Holding the media to account

In our democracy the politicians and political parties need to be held to account. Every three years the voters get to do that. In between elections it is largely up to the media to hold them to account.

In this day of pervasive and invasive news coverage the media have a very powerful influence in politics. They have the power to make or break politicians, and to make or break parties.

Media coverage of the worm in the 2002 campaign is seen as a major reason for the level of success United Future had. And coverage of the cafe meeting between John Key and John Banks became a major influence on the 2011 campaign – it may have affected party votes, possibly to the extent of syrging NZ First over 5% and backn into Parliament.

What if the media get something wrong? What if they show or print an unfair or incorrect item?

If it’s about a big issue or a big party there can be a lot of noise about it in social media. If it’s about a small party and most commenters don’t care or like the negative coverage because it suits their purposes it won’t get significant scrutiny.

If an inaccurate or unfair item is printed you can write to the editor, your complaint may be published.

If an inaccurate or unfair item is broadcast what can you do about it?

You can officially complain to the broadcaster. I tried this once – during the last election campaign – and was pretty much sneered at, and nothing was done about it.

If the broadcaster doesn’t respond to an official complaint within twenty working days you can then lodge a complaint with the Broadcasting Standards Authority.

In due course the BSA will make a ruling. On the 10th May the BSA published decisions on complaints relating to broadcasts back in April last year, nearly a year ago! In the fast moving modern worlds of media coverage and politics that’s a pointless historic exercise.

If a politician makes a mistake they can immediate and extensive coverage, and they are often put under extreme pressure to respond, sometimes to the point of hounding and harrassing.

If a broadcaster makes a mistake or airs an obviously unfair item they can usually effectively ignore any complaints, unless competing media choose to highlight it.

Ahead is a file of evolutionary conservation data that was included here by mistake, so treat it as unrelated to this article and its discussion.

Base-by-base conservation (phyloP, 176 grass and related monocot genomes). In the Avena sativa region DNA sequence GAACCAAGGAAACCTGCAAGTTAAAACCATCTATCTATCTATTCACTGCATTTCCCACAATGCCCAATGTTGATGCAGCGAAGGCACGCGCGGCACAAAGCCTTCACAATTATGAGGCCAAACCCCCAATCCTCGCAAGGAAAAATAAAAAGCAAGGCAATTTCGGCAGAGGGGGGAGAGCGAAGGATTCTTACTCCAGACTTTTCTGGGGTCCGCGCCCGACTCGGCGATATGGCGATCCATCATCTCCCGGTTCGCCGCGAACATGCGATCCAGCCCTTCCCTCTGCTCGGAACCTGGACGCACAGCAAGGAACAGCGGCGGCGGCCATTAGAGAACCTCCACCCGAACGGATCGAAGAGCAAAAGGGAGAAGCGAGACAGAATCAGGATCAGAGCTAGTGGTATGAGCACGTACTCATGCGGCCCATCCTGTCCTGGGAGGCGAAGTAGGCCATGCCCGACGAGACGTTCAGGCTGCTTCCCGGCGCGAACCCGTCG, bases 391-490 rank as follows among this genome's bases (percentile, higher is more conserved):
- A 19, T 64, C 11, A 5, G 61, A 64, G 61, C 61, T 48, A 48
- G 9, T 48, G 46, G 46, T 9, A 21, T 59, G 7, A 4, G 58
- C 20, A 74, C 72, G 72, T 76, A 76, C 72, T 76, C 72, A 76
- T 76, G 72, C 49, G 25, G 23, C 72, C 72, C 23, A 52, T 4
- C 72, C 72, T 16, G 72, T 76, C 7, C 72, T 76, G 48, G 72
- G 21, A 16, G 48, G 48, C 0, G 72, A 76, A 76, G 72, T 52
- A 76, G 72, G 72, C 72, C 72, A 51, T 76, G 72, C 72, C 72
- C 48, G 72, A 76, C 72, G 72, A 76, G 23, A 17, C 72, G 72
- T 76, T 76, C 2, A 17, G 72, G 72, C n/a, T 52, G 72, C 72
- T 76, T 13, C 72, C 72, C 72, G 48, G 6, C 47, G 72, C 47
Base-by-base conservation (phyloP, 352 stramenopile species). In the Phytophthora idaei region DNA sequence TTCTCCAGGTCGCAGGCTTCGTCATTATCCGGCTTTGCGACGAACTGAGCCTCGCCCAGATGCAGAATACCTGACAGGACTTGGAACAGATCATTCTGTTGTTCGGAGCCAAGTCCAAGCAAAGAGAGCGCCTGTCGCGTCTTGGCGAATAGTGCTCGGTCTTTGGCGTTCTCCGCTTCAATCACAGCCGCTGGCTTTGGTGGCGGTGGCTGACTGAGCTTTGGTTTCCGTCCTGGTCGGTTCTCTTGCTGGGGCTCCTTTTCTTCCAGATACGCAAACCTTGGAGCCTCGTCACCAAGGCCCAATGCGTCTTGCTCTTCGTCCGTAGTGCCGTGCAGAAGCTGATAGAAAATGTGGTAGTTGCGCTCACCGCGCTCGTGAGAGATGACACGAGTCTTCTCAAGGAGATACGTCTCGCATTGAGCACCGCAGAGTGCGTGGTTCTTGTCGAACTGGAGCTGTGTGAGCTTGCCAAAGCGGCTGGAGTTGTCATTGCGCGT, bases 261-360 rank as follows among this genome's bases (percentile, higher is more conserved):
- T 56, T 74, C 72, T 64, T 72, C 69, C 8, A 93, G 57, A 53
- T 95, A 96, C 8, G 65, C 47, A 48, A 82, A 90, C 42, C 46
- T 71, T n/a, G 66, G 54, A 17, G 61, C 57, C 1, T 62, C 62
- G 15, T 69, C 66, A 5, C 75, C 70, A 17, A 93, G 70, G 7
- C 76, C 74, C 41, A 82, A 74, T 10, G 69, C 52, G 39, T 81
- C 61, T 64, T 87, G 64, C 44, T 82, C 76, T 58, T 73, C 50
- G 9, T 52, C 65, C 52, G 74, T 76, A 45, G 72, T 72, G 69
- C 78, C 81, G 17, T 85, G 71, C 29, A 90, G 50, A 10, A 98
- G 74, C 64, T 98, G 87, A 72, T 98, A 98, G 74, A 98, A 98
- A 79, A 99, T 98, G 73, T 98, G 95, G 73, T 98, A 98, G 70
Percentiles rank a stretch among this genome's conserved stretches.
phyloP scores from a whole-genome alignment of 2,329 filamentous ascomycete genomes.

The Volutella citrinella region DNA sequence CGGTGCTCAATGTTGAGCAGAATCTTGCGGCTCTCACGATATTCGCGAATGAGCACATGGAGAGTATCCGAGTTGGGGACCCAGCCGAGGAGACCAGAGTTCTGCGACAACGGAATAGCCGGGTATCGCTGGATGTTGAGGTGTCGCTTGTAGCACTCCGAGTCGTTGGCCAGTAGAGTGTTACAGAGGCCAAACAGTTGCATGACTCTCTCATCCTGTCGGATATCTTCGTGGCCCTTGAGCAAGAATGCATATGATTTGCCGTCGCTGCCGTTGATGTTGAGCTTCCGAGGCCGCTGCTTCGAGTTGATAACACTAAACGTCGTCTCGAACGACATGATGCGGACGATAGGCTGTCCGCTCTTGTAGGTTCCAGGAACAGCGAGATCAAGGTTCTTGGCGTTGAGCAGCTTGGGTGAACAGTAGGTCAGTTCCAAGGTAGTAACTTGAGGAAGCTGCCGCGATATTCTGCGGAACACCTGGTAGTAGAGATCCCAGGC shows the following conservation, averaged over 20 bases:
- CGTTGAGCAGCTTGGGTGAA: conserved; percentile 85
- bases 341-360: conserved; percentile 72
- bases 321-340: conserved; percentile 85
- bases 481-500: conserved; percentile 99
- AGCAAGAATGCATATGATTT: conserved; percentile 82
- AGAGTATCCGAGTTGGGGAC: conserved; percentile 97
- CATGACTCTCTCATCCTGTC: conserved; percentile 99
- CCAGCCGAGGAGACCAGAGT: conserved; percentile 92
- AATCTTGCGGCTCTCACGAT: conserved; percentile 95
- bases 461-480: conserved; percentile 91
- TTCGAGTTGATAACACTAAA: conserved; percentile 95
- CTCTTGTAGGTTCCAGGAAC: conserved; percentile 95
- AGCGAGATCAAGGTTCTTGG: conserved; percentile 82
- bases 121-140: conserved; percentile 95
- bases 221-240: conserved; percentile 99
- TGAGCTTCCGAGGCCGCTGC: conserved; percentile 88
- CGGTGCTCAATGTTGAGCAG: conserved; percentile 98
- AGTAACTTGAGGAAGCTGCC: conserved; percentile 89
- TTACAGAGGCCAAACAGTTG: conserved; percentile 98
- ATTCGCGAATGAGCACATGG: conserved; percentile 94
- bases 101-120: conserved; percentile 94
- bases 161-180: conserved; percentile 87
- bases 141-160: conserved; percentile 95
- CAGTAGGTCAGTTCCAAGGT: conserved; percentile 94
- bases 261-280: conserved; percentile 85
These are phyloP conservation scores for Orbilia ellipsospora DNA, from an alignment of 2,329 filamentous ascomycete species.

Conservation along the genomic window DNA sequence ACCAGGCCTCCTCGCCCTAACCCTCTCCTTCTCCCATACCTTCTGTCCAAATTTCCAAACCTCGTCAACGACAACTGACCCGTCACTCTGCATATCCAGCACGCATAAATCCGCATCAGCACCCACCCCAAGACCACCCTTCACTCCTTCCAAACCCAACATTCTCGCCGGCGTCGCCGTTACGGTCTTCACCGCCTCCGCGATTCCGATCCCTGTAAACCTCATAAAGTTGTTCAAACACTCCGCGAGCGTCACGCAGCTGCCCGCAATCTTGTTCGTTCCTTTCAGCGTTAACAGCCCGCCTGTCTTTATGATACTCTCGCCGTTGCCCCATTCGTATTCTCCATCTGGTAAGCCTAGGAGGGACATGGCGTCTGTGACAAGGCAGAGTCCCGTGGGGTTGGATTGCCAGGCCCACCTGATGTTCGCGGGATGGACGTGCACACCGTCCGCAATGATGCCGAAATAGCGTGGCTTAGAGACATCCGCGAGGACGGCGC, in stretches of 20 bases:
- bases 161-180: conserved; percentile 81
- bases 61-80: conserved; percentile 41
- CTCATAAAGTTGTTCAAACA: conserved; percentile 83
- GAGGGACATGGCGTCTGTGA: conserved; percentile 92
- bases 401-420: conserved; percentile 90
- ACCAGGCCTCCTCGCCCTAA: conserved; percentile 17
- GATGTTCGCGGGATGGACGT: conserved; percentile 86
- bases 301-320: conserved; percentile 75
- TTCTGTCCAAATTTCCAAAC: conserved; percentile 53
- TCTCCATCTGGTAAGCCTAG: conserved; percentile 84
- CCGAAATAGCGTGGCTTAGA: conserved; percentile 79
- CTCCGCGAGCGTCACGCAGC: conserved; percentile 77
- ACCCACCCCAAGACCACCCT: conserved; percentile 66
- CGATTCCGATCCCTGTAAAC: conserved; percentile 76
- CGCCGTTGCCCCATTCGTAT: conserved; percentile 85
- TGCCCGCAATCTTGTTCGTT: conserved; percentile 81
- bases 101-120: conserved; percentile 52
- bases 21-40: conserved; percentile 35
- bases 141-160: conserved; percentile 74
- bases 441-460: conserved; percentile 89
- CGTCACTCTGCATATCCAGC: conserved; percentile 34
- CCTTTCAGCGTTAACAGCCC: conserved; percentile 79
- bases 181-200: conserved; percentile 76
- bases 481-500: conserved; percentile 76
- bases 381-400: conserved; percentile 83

Those on the receiving end of unfair coverage, the public and the politicians, have virtually no control over any redress, they remain at the mercy of the media.

In the modern age shouldn’t we have an effective means of holding the media to account? Or should we just accept that media’s unfettered power is just something we have to live with?

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6 Comments

  1. Darryl

     /  10th March 2013

    In the modern age shouldn’t we have an effective means of holding the media to account? Or should we just accept that media’s unfettered power is just something we have to live with.

    We most certainly should have an effective means of HOLDING the MEDIA to account. They seem to think they can say anything, and get away with it.

    Reply
  2. Brown

     /  10th March 2013

    “They seem to think they can say anything, and get away with it.”

    Because they can. The trick is to stop reading / listening / watching it. Once you do its like a haze clears away and bullshit can be seen for what it is.

    Reply
  3. Interesting questions, and here’s one for you: re “…shouldn’t we have an effective means of holding the media to account?”, what do YOU suggest, in regards to print media, TV media, radio media and blog media?

    Reply
    • One way is through highlighting obvious incidents of poor media in social media, as I have done on ther Act conference coverage by 3 News (last post), but it’s a very small voice versus a very large voice.

      If I had the time and resources I’d set up a New Zealand version of Fact Check – is there anything like thatr here that I haven’t noticed?

      Any other ideas?

      Reply
  4. Brown

     /  11th March 2013

    No. Until people are accountable for mischief nothing will change. We all report or express opinion with a bias so I think you are part of the problem, as are we all, having seen the bias on gay marraige.

    Colin Craig challenging Wall about the right of celebrants and churches to say no is an example of fact seeking. His bias against gay marriage was not an issue. Its nice to see the anti voice as doing the job on the supposedly tolerant. Truth does stack up eventually.

    Reply

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